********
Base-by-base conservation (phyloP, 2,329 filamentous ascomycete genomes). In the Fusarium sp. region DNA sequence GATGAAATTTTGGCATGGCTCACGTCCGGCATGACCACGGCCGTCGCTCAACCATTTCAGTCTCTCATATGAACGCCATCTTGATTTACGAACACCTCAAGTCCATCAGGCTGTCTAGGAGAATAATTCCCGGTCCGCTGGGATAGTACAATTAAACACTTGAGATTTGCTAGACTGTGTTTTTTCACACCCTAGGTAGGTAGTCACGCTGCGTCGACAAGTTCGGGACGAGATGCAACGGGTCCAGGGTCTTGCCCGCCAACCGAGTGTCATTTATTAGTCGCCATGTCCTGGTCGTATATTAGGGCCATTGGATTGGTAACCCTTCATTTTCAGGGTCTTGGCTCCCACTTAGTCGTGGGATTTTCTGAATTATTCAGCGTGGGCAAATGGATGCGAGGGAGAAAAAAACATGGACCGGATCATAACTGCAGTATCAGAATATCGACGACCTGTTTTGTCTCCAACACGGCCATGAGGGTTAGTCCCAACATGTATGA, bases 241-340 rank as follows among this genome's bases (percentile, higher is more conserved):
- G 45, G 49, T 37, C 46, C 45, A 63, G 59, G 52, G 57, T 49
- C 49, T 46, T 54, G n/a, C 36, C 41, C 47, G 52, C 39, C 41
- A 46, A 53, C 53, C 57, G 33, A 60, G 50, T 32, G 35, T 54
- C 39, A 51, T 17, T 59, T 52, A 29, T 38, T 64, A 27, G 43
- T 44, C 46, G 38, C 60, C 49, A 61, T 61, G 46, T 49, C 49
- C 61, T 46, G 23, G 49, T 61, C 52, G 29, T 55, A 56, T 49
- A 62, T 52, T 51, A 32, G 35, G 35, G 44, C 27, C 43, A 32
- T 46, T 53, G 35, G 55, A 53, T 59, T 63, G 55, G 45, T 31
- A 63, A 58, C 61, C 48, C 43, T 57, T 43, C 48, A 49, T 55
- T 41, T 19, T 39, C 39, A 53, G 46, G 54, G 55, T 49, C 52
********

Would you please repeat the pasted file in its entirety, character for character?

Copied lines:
Base-by-base conservation (phyloP, 2,329 filamentous ascomycete genomes). In the Fusarium sp. region DNA sequence GATGAAATTTTGGCATGGCTCACGTCCGGCATGACCACGGCCGTCGCTCAACCATTTCAGTCTCTCATATGAACGCCATCTTGATTTACGAACACCTCAAGTCCATCAGGCTGTCTAGGAGAATAATTCCCGGTCCGCTGGGATAGTACAATTAAACACTTGAGATTTGCTAGACTGTGTTTTTTCACACCCTAGGTAGGTAGTCACGCTGCGTCGACAAGTTCGGGACGAGATGCAACGGGTCCAGGGTCTTGCCCGCCAACCGAGTGTCATTTATTAGTCGCCATGTCCTGGTCGTATATTAGGGCCATTGGATTGGTAACCCTTCATTTTCAGGGTCTTGGCTCCCACTTAGTCGTGGGATTTTCTGAATTATTCAGCGTGGGCAAATGGATGCGAGGGAGAAAAAAACATGGACCGGATCATAACTGCAGTATCAGAATATCGACGACCTGTTTTGTCTCCAACACGGCCATGAGGGTTAGTCCCAACATGTATGA, bases 241-340 rank as follows among this genome's bases (percentile, higher is more conserved):
- G 45, G 49, T 37, C 46, C 45, A 63, G 59, G 52, G 57, T 49
- C 49, T 46, T 54, G n/a, C 36, C 41, C 47, G 52, C 39, C 41
- A 46, A 53, C 53, C 57, G 33, A 60, G 50, T 32, G 35, T 54
- C 39, A 51, T 17, T 59, T 52, A 29, T 38, T 64, A 27, G 43
- T 44, C 46, G 38, C 60, C 49, A 61, T 61, G 46, T 49, C 49
- C 61, T 46, G 23, G 49, T 61, C 52, G 29, T 55, A 56, T 49
- A 62, T 52, T 51, A 32, G 35, G 35, G 44, C 27, C 43, A 32
- T 46, T 53, G 35, G 55, A 53, T 59, T 63, G 55, G 45, T 31
- A 63, A 58, C 61, C 48, C 43, T 57, T 43, C 48, A 49, T 55
- T 41, T 19, T 39, C 39, A 53, G 46, G 54, G 55, T 49, C 52